1. I think you're right. OTOH, Barr can't simply quash prosecutions that are in the hands of a USA, but OTOH what will happen is that when those prosecutions are forcefully challenged--as is happening now--those prosecutors will find they're on their own and without support from DoJ.

    2. I agree. And as you yourself pointed out to me, it is better for General Flynn to be exonerated and/or have the case dismissed than for him to be pardoned.

      This will show the world that he was railroaded.

    3. A little humor for your day and a true story.

      I was at the gas station and going in to pay. A man looking just like Bob Mueller pulled in front of me with his car. He paused, looked around and seemed confused.

      I thought to myself, "Not only is he a lousy prosecutor, but he cant drive, either."

  3. What would prompt a former federal prosecutor and FBI Director (Mueller) to be complicit in the destruction or concealment Brady evidence? This is a huge personal risk and Mueller would be fully aware of the legal consequences that could befall anyone convicted of such a crime. Ditto for Rosenstein and Weissmann. This charge alone could be catastrophic and result in significant prison time.

    Mueller and Wiessmann have a history of being ethically challenged, but this kind of action clearly steps over the line of bad ethics and into overt criminality. And for someone like Rosenstein, you would think that even contemplating such a thing would be abhorrent. Yet cross the line they did.

    A career criminal would not hesitate, because what's one more crime in a lifetime of similar acts. But for Rosenstein, this had to be a major change in ethos. He would not have stepped over to the Dark Side without an extremely compelling motivation. Is he prepared to do serious prison time protecting that secret?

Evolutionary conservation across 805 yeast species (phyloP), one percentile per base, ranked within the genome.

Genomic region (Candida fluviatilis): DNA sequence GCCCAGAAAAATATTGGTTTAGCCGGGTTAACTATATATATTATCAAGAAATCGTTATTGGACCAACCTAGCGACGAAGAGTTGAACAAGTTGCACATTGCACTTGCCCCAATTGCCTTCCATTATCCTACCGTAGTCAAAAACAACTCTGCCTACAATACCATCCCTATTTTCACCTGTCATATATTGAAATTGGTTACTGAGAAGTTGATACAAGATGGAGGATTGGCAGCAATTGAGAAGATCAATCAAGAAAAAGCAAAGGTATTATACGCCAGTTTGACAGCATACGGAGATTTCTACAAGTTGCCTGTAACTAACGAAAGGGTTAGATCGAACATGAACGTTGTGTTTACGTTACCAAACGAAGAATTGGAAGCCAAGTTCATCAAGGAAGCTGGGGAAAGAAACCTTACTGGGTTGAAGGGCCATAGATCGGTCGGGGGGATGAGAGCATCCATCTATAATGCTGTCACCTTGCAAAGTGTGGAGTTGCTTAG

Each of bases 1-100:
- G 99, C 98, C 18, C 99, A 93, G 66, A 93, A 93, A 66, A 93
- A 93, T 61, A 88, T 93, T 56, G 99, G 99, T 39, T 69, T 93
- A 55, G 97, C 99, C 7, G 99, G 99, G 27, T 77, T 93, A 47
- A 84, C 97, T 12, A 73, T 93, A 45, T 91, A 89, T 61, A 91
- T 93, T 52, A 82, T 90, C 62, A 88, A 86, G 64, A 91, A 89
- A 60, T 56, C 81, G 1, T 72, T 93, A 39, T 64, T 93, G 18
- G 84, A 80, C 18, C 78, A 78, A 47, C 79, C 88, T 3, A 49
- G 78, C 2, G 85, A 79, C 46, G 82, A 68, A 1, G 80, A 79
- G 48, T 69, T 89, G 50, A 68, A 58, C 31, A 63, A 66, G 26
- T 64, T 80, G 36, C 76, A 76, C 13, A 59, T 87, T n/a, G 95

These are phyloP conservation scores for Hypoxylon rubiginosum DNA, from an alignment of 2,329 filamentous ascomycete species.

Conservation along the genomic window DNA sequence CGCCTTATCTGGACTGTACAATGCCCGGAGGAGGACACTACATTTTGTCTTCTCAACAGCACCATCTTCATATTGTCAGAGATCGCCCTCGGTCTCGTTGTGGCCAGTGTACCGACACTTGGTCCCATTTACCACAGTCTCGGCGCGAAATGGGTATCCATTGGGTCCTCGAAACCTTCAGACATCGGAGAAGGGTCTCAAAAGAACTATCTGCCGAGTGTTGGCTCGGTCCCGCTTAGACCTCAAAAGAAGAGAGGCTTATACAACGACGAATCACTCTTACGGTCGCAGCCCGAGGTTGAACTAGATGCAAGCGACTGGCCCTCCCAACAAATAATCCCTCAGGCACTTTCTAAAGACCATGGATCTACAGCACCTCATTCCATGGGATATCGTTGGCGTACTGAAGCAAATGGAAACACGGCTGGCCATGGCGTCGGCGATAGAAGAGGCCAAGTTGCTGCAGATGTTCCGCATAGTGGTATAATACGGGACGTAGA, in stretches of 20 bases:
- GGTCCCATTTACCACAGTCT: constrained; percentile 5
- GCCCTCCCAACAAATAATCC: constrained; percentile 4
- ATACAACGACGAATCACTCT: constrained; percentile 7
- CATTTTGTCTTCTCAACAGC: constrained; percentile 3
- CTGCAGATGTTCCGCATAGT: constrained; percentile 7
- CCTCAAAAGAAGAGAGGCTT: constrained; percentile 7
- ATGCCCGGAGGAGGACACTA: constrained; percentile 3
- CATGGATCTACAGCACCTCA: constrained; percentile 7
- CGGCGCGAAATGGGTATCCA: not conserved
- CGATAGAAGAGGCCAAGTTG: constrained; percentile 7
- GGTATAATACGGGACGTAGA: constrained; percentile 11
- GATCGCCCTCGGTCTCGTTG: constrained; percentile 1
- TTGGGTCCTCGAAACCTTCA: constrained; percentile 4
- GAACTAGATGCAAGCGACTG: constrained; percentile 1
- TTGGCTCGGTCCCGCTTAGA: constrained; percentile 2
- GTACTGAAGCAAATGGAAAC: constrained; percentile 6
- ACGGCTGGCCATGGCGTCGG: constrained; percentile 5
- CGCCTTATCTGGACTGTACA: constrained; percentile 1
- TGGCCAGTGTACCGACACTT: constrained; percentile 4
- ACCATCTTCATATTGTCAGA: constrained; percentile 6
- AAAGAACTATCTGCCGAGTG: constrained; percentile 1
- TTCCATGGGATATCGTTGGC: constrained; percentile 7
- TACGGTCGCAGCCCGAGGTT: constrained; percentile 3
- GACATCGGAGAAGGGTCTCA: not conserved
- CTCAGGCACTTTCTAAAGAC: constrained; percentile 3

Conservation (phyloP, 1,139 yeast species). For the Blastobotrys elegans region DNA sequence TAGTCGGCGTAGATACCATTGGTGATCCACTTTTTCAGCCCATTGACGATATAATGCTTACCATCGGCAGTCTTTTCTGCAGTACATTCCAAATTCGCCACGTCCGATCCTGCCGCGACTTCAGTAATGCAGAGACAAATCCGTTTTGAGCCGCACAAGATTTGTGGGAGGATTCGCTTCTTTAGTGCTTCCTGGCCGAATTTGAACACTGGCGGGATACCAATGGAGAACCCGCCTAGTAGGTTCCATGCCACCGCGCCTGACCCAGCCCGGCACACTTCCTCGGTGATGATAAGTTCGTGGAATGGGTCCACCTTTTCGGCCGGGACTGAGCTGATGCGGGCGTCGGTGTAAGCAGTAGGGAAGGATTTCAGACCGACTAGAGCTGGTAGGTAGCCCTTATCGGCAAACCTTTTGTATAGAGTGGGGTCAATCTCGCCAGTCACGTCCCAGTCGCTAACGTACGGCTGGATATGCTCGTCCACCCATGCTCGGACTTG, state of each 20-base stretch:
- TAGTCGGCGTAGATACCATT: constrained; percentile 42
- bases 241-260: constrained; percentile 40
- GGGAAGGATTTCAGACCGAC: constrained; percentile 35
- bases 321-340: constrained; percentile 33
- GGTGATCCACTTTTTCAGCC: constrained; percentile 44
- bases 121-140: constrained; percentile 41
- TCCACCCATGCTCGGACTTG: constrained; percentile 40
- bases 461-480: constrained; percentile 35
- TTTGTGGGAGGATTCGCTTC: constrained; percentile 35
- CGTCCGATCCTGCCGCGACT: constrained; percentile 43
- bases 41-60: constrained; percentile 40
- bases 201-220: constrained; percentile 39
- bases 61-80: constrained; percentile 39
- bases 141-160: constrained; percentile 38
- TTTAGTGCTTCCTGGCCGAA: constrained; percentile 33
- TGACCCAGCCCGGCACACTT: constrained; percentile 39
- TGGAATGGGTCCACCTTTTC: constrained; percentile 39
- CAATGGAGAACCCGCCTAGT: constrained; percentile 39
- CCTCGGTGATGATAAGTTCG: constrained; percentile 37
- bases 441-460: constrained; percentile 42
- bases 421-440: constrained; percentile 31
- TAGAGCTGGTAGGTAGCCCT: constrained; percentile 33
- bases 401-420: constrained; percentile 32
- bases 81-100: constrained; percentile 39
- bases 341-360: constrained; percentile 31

1. I would answer your question in one word--the word I assume you would use also: No. The longer answer ...

      Weissmann and Mueller, of course, have long histories of engaging in unethical conduct--some of which would likely get other people thrown in jail.

      I think Rosenstein, having jumped on the tiger's back by joining the coup conspiracy against Trump, found himself in way over his head and forced, willy nilly, to go along. His only hope was that the coup would succeed and that Trump would be forced out, one way or another. That possibility changed dramatically when Barr arrived. Considering what appears to be a mountain of evidence of unethical or even illegal conduct by Rosenstein, I believe he opted to cooperate fully with Barr to save himself.

      I think they thought they could get away with it because they have innumerable times in the past, that is the nature of bullies. They don't stop until they get slapped down, hard; otherwise, they just grow bolder as time goes on.
      Rosenstein, Comey and Clapper are time serving toadies who were merely doing what toadies do, as weak a defense as that is. Brennan, Mueller and Wiessmann are genuinely wicked and should be paraded the length of the Mall in orange jumpsuits and shackles at every inauguration from now until they expire as a warning.

      Tom S.

    3. Thanks for that. Yes, over the years judges have done nothing to enforce ethics and prosecutors have simply gotten bolder.

  4. This is a different idea from the Sidney Powell article...